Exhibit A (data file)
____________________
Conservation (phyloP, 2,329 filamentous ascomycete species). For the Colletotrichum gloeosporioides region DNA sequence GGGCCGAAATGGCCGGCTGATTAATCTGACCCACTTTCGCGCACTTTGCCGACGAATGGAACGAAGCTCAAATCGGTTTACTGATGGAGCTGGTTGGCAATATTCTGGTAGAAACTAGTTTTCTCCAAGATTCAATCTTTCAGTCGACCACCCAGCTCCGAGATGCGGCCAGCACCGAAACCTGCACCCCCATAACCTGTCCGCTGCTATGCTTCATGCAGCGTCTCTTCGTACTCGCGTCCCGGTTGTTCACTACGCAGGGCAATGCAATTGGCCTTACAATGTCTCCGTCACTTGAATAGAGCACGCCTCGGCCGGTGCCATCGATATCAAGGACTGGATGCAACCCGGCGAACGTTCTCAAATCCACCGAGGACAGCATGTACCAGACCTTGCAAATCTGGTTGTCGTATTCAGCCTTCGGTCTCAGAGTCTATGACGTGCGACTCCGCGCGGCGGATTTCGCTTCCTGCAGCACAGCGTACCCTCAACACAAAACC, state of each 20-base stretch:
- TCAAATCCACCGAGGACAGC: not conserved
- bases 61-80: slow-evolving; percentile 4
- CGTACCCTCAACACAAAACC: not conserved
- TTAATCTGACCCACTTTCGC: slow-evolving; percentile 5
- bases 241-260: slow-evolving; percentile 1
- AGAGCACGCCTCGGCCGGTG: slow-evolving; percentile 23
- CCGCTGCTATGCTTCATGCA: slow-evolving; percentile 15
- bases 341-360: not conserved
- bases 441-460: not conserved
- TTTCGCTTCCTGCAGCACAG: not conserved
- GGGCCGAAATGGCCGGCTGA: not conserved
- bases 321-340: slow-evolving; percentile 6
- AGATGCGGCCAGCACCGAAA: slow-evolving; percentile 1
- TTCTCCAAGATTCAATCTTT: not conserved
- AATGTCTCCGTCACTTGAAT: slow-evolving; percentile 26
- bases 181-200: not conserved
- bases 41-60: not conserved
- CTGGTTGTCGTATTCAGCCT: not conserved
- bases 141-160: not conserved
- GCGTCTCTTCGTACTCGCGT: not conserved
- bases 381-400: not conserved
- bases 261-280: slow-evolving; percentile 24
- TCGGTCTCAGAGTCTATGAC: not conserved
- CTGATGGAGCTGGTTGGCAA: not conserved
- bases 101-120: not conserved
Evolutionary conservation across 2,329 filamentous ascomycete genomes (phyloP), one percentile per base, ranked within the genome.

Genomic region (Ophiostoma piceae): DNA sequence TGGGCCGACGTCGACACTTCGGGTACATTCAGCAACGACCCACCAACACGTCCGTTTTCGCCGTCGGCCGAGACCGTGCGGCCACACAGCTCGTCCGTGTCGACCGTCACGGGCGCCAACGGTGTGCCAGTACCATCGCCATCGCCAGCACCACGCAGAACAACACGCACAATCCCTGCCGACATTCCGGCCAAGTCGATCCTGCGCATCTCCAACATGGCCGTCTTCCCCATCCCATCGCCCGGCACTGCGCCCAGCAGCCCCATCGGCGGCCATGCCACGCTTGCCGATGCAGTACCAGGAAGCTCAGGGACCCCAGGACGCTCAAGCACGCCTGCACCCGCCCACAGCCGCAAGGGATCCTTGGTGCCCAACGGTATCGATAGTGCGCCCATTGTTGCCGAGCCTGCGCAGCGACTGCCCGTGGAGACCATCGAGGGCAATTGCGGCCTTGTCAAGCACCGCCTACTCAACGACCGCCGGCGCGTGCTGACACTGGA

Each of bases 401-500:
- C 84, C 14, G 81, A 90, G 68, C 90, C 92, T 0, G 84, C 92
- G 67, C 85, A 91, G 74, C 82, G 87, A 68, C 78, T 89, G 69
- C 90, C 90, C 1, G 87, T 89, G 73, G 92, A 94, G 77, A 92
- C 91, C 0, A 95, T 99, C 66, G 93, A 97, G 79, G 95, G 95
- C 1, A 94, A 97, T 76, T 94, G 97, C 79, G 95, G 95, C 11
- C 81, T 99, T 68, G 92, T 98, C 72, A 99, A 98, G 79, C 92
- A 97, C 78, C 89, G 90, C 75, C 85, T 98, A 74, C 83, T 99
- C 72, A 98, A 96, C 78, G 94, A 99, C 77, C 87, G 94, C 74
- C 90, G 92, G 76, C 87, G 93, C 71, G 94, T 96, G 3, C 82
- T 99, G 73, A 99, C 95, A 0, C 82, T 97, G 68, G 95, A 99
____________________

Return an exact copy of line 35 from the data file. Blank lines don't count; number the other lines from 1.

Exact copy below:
- C 81, T 99, T 68, G 92, T 98, C 72, A 99, A 98, G 79, C 92